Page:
Access to justice is a serious problem, especially in North America. The World Justice Project 2015 results demonstrate that when it comes to access to justice no lawyer in the US or Canada should sleep well at night:
- Among 102 countries that the Project studies in detail every year, Canada is currently 41st when it comes to its citizens having access to civil justice. Its score puts it on par with Albania, Sierra Leone, Kyrgyzstan and Cote d’Ivoire.
- And the US is even worse — 62nd and mired in the bottom half — with the same access to justice as provided in Pakistan, Tunisia, Uzbekistan and Ecuador.
Thus, it’s fair to conclude from such awful results that the public gets short-changed in the bargain it made with the legal profession by entrusting lawyers with a kind of mass-monopoly to practice law.
Let’s take a look at how these failures occur in the real world. Access to justice is essentially a function of proximity, education and price:
- Proximity remains a problem wherever there are very few means to reach legal advice. Traditionally, for example, this has been the case with lawyers in rural areas. If the legal problem is more specialized, geography becomes a disproportionally bigger issue, although the Internet has mitigated (but not alleviated) that access problem.
- Education, being the education of legal service consumers, is still lacking widely but also can be improved substantially due to technology. What it needs though is providers who are keen to educate the public. So far, lawyers — and the rest of the legal system, including courts and governments — have generally done a lousy job in this regard.
- Finally, Price, not surprisingly, the single biggest hindrance to access to justice. Legal advice in Canada and the United States is insanely expensive for the large majority of consumers because it is delivered extremely inefficiently. That can only in part (but in large part) be blamed on lawyers themselves.
Let’s look first at this largest hurdle — price. Access to justice is grossly unaffordable for consumers and small businesses. Its cost can cripple them. This is the case not just for “poor people”, but for more than 99% of the population. Research by the Canadian Bar Association suggests that only one-in-seven legal issues (roughly 15%) are actually addressed by a lawyer.
Technology addresses those basic needs in the legal services market that can be met with fairly straight-forward automated processes. These offerings have huge potential to improve both the proximity and the price challenges in providing affordable access to justice.
That means about 85% of this business-to-consumer (B2C) market is currently dormant. Can and will practicing lawyers play a significant role in unlocking this market and thus benefit from it? My speculation is that they will not. Instead, technology will be the great leveler, and it will make life incrementally and increasingly difficult for many lawyers who serve consumer and small business clientele.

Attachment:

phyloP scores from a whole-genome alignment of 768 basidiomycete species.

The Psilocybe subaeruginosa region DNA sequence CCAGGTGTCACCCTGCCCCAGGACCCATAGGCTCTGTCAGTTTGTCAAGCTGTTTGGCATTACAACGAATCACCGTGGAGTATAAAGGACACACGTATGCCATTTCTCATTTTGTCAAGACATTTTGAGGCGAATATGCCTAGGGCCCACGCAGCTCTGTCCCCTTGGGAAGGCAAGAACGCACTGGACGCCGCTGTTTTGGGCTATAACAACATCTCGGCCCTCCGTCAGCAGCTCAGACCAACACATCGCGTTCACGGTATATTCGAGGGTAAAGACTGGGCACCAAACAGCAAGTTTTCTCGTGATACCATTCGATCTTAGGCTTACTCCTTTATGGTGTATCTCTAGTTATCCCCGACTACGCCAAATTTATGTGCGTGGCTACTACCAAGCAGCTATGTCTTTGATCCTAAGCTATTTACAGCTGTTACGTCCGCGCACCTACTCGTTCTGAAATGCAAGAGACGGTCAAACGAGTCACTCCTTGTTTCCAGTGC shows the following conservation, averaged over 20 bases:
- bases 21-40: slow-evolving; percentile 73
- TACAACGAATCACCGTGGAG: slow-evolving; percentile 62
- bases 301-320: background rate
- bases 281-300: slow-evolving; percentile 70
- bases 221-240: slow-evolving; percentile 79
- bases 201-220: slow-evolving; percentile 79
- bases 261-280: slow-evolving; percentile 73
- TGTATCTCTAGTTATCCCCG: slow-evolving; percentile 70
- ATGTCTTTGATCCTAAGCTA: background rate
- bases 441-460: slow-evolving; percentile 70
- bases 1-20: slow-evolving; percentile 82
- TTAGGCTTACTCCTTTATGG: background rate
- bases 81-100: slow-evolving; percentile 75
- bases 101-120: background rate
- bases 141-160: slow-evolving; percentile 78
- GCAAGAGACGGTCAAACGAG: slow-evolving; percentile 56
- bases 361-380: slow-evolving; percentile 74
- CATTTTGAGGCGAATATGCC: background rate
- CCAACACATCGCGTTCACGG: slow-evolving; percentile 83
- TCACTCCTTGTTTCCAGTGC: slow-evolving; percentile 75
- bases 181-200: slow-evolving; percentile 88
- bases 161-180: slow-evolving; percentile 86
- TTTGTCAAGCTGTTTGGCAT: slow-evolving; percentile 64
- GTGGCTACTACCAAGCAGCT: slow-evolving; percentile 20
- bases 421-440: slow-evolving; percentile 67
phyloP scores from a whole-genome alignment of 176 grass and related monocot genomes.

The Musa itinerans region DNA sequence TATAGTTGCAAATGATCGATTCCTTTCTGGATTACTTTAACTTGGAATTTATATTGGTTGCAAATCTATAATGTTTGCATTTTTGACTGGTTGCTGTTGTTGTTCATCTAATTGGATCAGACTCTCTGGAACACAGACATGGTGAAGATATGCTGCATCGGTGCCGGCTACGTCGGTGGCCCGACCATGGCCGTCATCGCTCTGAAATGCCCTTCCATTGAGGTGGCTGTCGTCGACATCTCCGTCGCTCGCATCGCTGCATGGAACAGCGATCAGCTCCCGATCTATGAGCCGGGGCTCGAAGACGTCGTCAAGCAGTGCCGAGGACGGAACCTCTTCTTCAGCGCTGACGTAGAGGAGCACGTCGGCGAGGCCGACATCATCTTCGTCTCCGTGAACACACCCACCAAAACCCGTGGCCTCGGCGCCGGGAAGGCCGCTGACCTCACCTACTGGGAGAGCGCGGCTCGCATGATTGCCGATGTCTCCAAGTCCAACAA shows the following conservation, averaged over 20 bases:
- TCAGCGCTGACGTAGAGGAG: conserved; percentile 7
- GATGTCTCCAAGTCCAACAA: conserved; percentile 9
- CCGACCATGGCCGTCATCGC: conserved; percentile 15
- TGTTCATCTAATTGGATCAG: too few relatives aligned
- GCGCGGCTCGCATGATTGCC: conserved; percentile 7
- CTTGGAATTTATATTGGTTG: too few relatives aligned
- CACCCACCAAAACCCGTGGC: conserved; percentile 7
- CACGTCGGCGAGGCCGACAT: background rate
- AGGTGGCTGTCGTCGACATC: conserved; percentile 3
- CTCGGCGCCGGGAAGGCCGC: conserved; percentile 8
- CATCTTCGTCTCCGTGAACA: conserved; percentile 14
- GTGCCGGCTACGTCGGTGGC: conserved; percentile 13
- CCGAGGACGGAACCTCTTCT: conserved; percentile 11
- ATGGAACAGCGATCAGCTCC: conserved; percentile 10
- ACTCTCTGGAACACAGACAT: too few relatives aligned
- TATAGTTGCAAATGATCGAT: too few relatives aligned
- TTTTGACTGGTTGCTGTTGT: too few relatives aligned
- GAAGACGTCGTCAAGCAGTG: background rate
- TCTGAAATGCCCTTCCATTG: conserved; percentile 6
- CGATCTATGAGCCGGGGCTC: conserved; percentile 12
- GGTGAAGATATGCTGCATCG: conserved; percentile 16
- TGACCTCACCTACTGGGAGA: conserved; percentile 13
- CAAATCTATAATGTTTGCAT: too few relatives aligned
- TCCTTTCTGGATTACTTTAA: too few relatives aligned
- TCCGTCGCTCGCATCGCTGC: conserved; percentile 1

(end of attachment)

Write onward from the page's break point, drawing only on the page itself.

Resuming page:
Technology — as we’ve already seen with online legal facilitators like LegalZoom and others — addresses those basic needs in the legal services market that can be met with fairly straight-forward automated processes. These offerings have huge potential to improve both the proximity and the price challenges in providing affordable access to justice. Their technological solutions will continue to evolve, allowing these tech facilitators to handle a much larger variety of issues and to cover more jurisdictions, especially as the cost of incremental development comes down. While today, these services can address only a few percent of the legal needs in the consumer market, technological improvements will quickly increase that to 15% to 20%. By then, the game is already over because lawyers and law firms who are serving the consumer market lack all the resources necessary to compete with LegalZoom and others.
The big inhibitor for barreling down this path is not technology, however. It is customer adoption, i.e. the education challenge in access to justice. Ultimately, people need to be comfortable with using an app to deal with their legal issues and only speak to a “human” lawyer if it is really necessary.
Enter Avvo and other services that help you find the lawyer who actually knows how to handle your issue. They address the proximity, education and price challenges in obtaining access to justice from a different angle: The goal of these companies is to get the right people onto the right job. And at the right price.
And as the demand from consumers is aggregated into fewer channels and is controlled by tech-based businesses (whether run by lawyers or not) who have managed to provide access to justice, lawyers who depend on instructions in the B2C market will have an increasingly hard time competing, thriving and, ultimately, surviving.